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What is Thrush?

Thrush is a common infection of the mouth found in babies and young toddlers, as well as on the nipples of nursing mothers. Thrush appears as sticky white patches that line the mouth, inner lips, and gums. In nursing moms, thrush may appear as cracked, bleeding nipples. Thrush occurs in both breast- and bottle-fed babies. It can recur as the organism that causes it, Candida albicans, can be found on bottles, nipples, toys, and pacifiers in addition to the mouth. Treatment of thrush involves a quick visit to the doctor to obtain a liquid medicine called Nystatin.  The medicine is applied to the child’s mouth several times a day as well as onto the mother’s nipples for breastfed babies.

In most babies and toddlers, thrush does not indicate a serious infection. Thrush is caused by common yeast present in the human digestive tract that grows easily in warm wet environments. In young infants, frequent feeding further supports yeast growth with the nutrients in breast milk. As infants age, thrush is often associated with the use of antibiotics. Antibiotics, while beneficial for killing harmful bacteria, also kill the helpful bacteria that normally prevent yeast growth. Unopposed, the yeast grows quickly.  Babies with chronic infections or suppressed immune systems, such as those with cancer, often battle thrush chronically.

Nystatin works well to eliminate the yeast in the mouth and on the mother’s breast, but the rest of the environment has to be cleaned as well. All bottles, nipples, pacifiers, and toys that a baby puts in the mouth should be cleaned daily during the treatment of thrush. Boiling these objects eliminates the yeast and decreases the chance for reinfection. You can also run them through the sanitation cycle on your dishwasher if your bottles are labeled dishwasher safe.  Rinsing them with a white vinegar and water solution after washing then letting them air dry further prevents yeast growth.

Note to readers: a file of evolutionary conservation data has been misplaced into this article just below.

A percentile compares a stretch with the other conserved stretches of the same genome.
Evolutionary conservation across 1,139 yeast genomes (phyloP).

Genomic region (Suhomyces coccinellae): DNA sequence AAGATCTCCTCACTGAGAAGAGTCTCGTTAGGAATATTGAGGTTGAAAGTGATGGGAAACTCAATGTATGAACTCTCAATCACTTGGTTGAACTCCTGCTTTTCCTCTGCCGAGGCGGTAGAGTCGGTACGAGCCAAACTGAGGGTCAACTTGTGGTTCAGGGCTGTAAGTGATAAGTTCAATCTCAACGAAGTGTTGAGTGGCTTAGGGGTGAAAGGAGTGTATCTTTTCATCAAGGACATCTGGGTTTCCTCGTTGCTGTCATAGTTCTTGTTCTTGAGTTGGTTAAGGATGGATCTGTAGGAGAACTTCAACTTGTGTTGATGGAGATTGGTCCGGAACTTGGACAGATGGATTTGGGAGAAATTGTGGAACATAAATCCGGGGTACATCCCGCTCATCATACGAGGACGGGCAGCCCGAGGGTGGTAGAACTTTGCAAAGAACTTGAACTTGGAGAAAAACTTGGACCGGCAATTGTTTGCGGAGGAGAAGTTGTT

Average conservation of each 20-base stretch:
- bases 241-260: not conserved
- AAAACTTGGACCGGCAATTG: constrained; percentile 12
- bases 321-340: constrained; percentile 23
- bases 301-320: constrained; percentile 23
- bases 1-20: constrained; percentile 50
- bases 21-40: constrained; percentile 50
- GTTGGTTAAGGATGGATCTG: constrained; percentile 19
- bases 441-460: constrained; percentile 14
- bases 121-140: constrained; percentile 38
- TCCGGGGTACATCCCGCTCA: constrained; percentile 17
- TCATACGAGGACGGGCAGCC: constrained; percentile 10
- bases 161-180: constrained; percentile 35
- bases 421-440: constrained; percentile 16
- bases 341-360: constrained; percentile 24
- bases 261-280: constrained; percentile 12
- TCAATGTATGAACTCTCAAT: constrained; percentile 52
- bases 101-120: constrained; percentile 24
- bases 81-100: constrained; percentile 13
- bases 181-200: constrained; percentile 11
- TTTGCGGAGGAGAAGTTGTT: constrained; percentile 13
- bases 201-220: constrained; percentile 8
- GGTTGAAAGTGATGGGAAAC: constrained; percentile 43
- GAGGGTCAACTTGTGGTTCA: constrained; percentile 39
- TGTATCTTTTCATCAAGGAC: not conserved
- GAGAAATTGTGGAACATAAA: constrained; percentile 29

As yeast is common to the entire GI tract, babies with thrush often have its cousin, yeast diaper rash. A yeast diaper rash looks like little pink papules over the diaper area and often spreads quickly. A cream formulation of Nystatin treats the yeast in the diaper area. In addition, keeping the diaper area clean and dry helps speed along with resolution of the rash.

Thrush often is not bothersome to infants. However, left unchecked it can cause pain in the mouth and then difficulty feeding. It can also cause significant pain to the nursing mother. Treating it early helps avoid the unnecessary suffering of both mother and child.


  • Nelson Essentials of Pediatrics 4th Ed.; pp
  • 488-489

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